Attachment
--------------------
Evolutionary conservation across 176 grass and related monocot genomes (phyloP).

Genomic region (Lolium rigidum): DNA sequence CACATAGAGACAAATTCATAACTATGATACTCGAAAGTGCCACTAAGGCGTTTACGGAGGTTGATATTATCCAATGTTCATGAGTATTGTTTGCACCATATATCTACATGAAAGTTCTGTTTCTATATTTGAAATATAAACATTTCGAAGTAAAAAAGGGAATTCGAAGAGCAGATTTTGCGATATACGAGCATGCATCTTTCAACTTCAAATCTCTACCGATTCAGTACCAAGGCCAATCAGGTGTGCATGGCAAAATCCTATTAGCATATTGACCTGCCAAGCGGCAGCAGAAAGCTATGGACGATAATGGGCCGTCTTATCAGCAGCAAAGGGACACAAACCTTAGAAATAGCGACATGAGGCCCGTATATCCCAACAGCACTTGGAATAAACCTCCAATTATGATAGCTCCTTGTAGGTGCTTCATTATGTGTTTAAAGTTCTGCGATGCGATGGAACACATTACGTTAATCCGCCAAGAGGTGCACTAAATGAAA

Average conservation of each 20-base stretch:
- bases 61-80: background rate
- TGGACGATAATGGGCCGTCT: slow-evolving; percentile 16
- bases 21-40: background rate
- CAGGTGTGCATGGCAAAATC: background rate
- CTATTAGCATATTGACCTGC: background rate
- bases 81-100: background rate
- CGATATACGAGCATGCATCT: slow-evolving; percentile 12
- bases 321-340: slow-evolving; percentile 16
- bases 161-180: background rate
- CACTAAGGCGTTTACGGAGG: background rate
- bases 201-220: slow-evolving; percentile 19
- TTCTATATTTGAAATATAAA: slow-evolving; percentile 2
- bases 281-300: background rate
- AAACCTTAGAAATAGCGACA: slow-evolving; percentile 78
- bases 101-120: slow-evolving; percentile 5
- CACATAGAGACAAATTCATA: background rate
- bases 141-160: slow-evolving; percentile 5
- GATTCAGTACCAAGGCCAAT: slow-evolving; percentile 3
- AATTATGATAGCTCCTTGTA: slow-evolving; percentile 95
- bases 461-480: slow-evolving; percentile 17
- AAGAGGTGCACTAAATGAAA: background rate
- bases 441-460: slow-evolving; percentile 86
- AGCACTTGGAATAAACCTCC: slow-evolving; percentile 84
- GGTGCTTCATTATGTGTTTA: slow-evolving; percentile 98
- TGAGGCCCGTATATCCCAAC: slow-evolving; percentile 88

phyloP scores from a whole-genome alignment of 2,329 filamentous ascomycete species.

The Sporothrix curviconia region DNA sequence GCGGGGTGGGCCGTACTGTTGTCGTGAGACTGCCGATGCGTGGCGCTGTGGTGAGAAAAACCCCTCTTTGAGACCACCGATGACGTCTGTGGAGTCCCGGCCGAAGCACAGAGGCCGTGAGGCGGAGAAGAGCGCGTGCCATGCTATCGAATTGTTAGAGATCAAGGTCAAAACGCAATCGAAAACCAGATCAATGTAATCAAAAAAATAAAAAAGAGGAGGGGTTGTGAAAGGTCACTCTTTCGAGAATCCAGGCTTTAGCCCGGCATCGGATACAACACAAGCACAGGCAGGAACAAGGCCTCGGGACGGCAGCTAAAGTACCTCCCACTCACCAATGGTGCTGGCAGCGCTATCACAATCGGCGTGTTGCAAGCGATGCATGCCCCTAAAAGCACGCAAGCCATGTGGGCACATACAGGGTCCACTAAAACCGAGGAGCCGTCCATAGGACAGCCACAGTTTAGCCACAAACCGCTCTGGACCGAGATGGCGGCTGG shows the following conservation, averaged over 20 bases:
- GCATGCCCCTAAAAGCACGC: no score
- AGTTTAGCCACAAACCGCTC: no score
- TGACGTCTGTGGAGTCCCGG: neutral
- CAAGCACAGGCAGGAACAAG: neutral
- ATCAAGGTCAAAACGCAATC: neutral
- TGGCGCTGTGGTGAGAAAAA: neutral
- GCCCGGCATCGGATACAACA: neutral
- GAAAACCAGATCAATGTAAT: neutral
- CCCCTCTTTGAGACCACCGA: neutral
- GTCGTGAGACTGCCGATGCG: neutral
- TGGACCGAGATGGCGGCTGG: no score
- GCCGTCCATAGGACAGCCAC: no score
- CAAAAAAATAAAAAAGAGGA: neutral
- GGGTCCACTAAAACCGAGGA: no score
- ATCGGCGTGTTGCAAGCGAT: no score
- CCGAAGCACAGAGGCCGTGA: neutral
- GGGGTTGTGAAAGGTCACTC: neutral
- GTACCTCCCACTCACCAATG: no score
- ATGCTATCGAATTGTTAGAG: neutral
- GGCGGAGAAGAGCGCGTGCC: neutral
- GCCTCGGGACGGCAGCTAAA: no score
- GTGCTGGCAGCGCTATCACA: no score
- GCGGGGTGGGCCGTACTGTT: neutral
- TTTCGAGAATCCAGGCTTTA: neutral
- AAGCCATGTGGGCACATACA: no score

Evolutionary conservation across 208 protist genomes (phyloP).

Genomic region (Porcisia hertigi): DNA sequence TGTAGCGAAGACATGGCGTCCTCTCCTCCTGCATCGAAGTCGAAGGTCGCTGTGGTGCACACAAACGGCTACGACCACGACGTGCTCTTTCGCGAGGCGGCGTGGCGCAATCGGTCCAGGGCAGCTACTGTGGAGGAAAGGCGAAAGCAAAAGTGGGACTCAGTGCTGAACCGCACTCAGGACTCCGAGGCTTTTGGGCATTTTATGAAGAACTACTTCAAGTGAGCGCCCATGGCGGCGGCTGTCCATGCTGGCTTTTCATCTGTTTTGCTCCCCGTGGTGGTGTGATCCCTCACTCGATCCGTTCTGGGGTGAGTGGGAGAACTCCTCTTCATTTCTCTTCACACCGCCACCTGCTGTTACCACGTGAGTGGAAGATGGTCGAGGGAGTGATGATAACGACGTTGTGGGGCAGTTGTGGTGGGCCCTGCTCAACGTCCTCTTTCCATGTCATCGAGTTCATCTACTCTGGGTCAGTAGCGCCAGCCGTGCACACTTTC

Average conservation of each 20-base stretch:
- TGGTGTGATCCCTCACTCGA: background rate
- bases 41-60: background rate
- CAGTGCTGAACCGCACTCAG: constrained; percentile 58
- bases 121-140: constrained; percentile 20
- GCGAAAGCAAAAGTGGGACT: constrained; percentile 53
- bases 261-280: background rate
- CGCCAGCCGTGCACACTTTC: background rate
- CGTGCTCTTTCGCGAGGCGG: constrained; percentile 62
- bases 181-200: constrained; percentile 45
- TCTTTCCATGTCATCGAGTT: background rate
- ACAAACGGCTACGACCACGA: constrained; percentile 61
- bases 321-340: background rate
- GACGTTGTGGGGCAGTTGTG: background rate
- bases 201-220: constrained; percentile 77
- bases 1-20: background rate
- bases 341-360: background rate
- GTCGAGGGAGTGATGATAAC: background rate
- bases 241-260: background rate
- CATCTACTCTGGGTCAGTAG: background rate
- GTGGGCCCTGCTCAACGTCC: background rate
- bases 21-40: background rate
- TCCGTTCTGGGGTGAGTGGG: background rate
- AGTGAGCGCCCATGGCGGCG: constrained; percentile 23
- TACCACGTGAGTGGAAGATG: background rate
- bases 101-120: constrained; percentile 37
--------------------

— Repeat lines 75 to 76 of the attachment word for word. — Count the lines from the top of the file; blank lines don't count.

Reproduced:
- GTCGAGGGAGTGATGATAAC: background rate
- bases 241-260: background rate